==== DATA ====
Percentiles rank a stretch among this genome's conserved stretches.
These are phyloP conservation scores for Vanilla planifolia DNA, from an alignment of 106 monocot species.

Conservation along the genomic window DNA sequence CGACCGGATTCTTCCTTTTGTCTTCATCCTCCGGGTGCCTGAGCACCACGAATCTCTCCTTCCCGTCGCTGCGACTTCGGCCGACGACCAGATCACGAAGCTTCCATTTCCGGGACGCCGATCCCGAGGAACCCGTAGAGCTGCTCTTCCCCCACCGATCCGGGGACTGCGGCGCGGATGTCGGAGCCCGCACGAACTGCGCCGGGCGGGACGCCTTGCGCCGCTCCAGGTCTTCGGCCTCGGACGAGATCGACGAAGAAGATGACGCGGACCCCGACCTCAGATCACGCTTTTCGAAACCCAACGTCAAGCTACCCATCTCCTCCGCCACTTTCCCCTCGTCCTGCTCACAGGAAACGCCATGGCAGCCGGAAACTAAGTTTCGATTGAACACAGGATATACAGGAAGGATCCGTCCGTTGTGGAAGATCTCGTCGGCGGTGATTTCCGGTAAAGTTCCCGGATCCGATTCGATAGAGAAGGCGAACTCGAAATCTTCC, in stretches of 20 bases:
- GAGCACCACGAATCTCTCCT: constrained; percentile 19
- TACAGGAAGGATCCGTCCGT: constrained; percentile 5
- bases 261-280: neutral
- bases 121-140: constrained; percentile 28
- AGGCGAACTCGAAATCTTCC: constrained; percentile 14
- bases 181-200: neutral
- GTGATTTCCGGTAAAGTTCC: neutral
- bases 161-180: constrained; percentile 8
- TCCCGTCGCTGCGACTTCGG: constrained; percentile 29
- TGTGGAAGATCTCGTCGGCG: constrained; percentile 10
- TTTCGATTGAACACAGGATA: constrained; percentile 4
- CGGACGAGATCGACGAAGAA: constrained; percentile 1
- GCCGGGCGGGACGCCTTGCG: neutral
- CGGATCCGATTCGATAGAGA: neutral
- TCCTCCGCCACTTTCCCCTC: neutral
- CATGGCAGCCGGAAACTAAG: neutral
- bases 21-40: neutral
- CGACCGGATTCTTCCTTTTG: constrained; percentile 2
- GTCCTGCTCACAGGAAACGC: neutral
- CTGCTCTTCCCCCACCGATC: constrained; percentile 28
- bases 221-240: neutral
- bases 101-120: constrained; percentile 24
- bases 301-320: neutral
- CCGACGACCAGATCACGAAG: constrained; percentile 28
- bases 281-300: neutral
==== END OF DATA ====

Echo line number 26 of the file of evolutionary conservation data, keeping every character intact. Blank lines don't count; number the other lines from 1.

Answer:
- bases 301-320: neutral